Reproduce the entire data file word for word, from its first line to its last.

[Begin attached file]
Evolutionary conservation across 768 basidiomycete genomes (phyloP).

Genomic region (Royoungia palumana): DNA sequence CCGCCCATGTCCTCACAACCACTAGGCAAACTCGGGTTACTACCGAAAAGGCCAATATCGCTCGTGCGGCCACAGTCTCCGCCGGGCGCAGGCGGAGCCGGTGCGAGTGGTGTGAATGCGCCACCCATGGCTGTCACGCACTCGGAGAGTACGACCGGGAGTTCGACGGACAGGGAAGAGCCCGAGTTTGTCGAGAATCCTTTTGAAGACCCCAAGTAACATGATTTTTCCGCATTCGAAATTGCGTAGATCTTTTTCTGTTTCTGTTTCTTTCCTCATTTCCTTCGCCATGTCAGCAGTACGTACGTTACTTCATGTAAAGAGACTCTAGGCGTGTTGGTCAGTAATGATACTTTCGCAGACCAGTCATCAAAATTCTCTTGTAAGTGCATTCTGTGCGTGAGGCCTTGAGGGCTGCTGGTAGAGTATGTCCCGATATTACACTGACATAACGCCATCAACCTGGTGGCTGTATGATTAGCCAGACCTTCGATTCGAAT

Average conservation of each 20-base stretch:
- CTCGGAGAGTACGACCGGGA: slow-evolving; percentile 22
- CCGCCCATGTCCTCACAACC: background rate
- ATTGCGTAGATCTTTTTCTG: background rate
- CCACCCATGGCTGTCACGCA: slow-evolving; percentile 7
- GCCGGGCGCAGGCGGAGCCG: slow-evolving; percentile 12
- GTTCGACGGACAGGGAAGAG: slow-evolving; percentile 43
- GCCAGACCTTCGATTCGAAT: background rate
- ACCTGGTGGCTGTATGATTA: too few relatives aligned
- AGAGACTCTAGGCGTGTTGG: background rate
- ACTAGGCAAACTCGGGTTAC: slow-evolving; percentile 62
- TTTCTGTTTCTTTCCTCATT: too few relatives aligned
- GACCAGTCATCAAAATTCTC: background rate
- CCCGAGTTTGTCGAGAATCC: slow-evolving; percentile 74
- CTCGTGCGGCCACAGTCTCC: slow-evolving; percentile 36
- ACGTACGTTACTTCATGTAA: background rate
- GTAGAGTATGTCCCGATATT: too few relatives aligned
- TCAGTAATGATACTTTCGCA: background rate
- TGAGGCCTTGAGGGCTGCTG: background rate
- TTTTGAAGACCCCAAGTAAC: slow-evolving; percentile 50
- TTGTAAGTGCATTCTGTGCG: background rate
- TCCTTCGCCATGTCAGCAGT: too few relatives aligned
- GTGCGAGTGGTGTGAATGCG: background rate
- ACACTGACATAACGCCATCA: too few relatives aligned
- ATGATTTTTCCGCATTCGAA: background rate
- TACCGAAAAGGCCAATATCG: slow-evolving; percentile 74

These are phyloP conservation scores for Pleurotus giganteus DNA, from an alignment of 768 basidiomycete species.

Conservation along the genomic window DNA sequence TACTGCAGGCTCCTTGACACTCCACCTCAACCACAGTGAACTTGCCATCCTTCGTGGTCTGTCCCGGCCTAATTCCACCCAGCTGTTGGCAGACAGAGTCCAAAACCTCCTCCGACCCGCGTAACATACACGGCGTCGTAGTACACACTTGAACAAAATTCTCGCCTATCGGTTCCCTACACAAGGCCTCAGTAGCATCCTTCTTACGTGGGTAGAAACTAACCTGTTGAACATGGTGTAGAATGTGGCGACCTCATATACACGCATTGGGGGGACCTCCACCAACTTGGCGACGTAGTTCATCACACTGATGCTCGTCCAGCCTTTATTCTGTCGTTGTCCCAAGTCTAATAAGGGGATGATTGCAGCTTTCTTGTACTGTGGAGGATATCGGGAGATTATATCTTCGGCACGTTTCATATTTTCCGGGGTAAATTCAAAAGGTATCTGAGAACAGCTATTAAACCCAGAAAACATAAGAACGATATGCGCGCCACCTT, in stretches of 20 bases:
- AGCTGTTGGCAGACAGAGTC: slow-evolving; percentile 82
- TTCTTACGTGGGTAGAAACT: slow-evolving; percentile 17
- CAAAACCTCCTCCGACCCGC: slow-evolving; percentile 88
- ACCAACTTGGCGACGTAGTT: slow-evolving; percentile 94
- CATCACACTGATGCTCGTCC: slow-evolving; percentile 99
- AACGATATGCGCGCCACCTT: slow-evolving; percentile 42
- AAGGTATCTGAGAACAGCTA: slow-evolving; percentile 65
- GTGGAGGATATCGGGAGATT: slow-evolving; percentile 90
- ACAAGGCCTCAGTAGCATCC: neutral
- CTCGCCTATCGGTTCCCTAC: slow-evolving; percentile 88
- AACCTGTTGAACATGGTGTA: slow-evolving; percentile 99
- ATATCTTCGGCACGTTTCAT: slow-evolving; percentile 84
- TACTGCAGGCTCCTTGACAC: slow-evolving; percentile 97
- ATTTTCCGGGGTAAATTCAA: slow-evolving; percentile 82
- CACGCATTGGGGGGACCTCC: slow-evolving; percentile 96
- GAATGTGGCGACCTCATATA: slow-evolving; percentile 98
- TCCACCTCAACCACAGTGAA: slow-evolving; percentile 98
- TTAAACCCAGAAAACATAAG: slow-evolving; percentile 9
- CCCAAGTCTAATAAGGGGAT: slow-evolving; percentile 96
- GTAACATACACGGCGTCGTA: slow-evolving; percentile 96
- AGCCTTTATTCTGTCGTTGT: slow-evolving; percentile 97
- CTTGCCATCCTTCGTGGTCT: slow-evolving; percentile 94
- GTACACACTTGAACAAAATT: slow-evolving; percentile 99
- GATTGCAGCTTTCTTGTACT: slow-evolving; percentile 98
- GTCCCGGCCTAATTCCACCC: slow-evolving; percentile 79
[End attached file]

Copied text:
Evolutionary conservation across 768 basidiomycete genomes (phyloP).

Genomic region (Royoungia palumana): DNA sequence CCGCCCATGTCCTCACAACCACTAGGCAAACTCGGGTTACTACCGAAAAGGCCAATATCGCTCGTGCGGCCACAGTCTCCGCCGGGCGCAGGCGGAGCCGGTGCGAGTGGTGTGAATGCGCCACCCATGGCTGTCACGCACTCGGAGAGTACGACCGGGAGTTCGACGGACAGGGAAGAGCCCGAGTTTGTCGAGAATCCTTTTGAAGACCCCAAGTAACATGATTTTTCCGCATTCGAAATTGCGTAGATCTTTTTCTGTTTCTGTTTCTTTCCTCATTTCCTTCGCCATGTCAGCAGTACGTACGTTACTTCATGTAAAGAGACTCTAGGCGTGTTGGTCAGTAATGATACTTTCGCAGACCAGTCATCAAAATTCTCTTGTAAGTGCATTCTGTGCGTGAGGCCTTGAGGGCTGCTGGTAGAGTATGTCCCGATATTACACTGACATAACGCCATCAACCTGGTGGCTGTATGATTAGCCAGACCTTCGATTCGAAT

Average conservation of each 20-base stretch:
- CTCGGAGAGTACGACCGGGA: slow-evolving; percentile 22
- CCGCCCATGTCCTCACAACC: background rate
- ATTGCGTAGATCTTTTTCTG: background rate
- CCACCCATGGCTGTCACGCA: slow-evolving; percentile 7
- GCCGGGCGCAGGCGGAGCCG: slow-evolving; percentile 12
- GTTCGACGGACAGGGAAGAG: slow-evolving; percentile 43
- GCCAGACCTTCGATTCGAAT: background rate
- ACCTGGTGGCTGTATGATTA: too few relatives aligned
- AGAGACTCTAGGCGTGTTGG: background rate
- ACTAGGCAAACTCGGGTTAC: slow-evolving; percentile 62
- TTTCTGTTTCTTTCCTCATT: too few relatives aligned
- GACCAGTCATCAAAATTCTC: background rate
- CCCGAGTTTGTCGAGAATCC: slow-evolving; percentile 74
- CTCGTGCGGCCACAGTCTCC: slow-evolving; percentile 36
- ACGTACGTTACTTCATGTAA: background rate
- GTAGAGTATGTCCCGATATT: too few relatives aligned
- TCAGTAATGATACTTTCGCA: background rate
- TGAGGCCTTGAGGGCTGCTG: background rate
- TTTTGAAGACCCCAAGTAAC: slow-evolving; percentile 50
- TTGTAAGTGCATTCTGTGCG: background rate
- TCCTTCGCCATGTCAGCAGT: too few relatives aligned
- GTGCGAGTGGTGTGAATGCG: background rate
- ACACTGACATAACGCCATCA: too few relatives aligned
- ATGATTTTTCCGCATTCGAA: background rate
- TACCGAAAAGGCCAATATCG: slow-evolving; percentile 74

These are phyloP conservation scores for Pleurotus giganteus DNA, from an alignment of 768 basidiomycete species.

Conservation along the genomic window DNA sequence TACTGCAGGCTCCTTGACACTCCACCTCAACCACAGTGAACTTGCCATCCTTCGTGGTCTGTCCCGGCCTAATTCCACCCAGCTGTTGGCAGACAGAGTCCAAAACCTCCTCCGACCCGCGTAACATACACGGCGTCGTAGTACACACTTGAACAAAATTCTCGCCTATCGGTTCCCTACACAAGGCCTCAGTAGCATCCTTCTTACGTGGGTAGAAACTAACCTGTTGAACATGGTGTAGAATGTGGCGACCTCATATACACGCATTGGGGGGACCTCCACCAACTTGGCGACGTAGTTCATCACACTGATGCTCGTCCAGCCTTTATTCTGTCGTTGTCCCAAGTCTAATAAGGGGATGATTGCAGCTTTCTTGTACTGTGGAGGATATCGGGAGATTATATCTTCGGCACGTTTCATATTTTCCGGGGTAAATTCAAAAGGTATCTGAGAACAGCTATTAAACCCAGAAAACATAAGAACGATATGCGCGCCACCTT, in stretches of 20 bases:
- AGCTGTTGGCAGACAGAGTC: slow-evolving; percentile 82
- TTCTTACGTGGGTAGAAACT: slow-evolving; percentile 17
- CAAAACCTCCTCCGACCCGC: slow-evolving; percentile 88
- ACCAACTTGGCGACGTAGTT: slow-evolving; percentile 94
- CATCACACTGATGCTCGTCC: slow-evolving; percentile 99
- AACGATATGCGCGCCACCTT: slow-evolving; percentile 42
- AAGGTATCTGAGAACAGCTA: slow-evolving; percentile 65
- GTGGAGGATATCGGGAGATT: slow-evolving; percentile 90
- ACAAGGCCTCAGTAGCATCC: neutral
- CTCGCCTATCGGTTCCCTAC: slow-evolving; percentile 88
- AACCTGTTGAACATGGTGTA: slow-evolving; percentile 99
- ATATCTTCGGCACGTTTCAT: slow-evolving; percentile 84
- TACTGCAGGCTCCTTGACAC: slow-evolving; percentile 97
- ATTTTCCGGGGTAAATTCAA: slow-evolving; percentile 82
- CACGCATTGGGGGGACCTCC: slow-evolving; percentile 96
- GAATGTGGCGACCTCATATA: slow-evolving; percentile 98
- TCCACCTCAACCACAGTGAA: slow-evolving; percentile 98
- TTAAACCCAGAAAACATAAG: slow-evolving; percentile 9
- CCCAAGTCTAATAAGGGGAT: slow-evolving; percentile 96
- GTAACATACACGGCGTCGTA: slow-evolving; percentile 96
- AGCCTTTATTCTGTCGTTGT: slow-evolving; percentile 97
- CTTGCCATCCTTCGTGGTCT: slow-evolving; percentile 94
- GTACACACTTGAACAAAATT: slow-evolving; percentile 99
- GATTGCAGCTTTCTTGTACT: slow-evolving; percentile 98
- GTCCCGGCCTAATTCCACCC: slow-evolving; percentile 79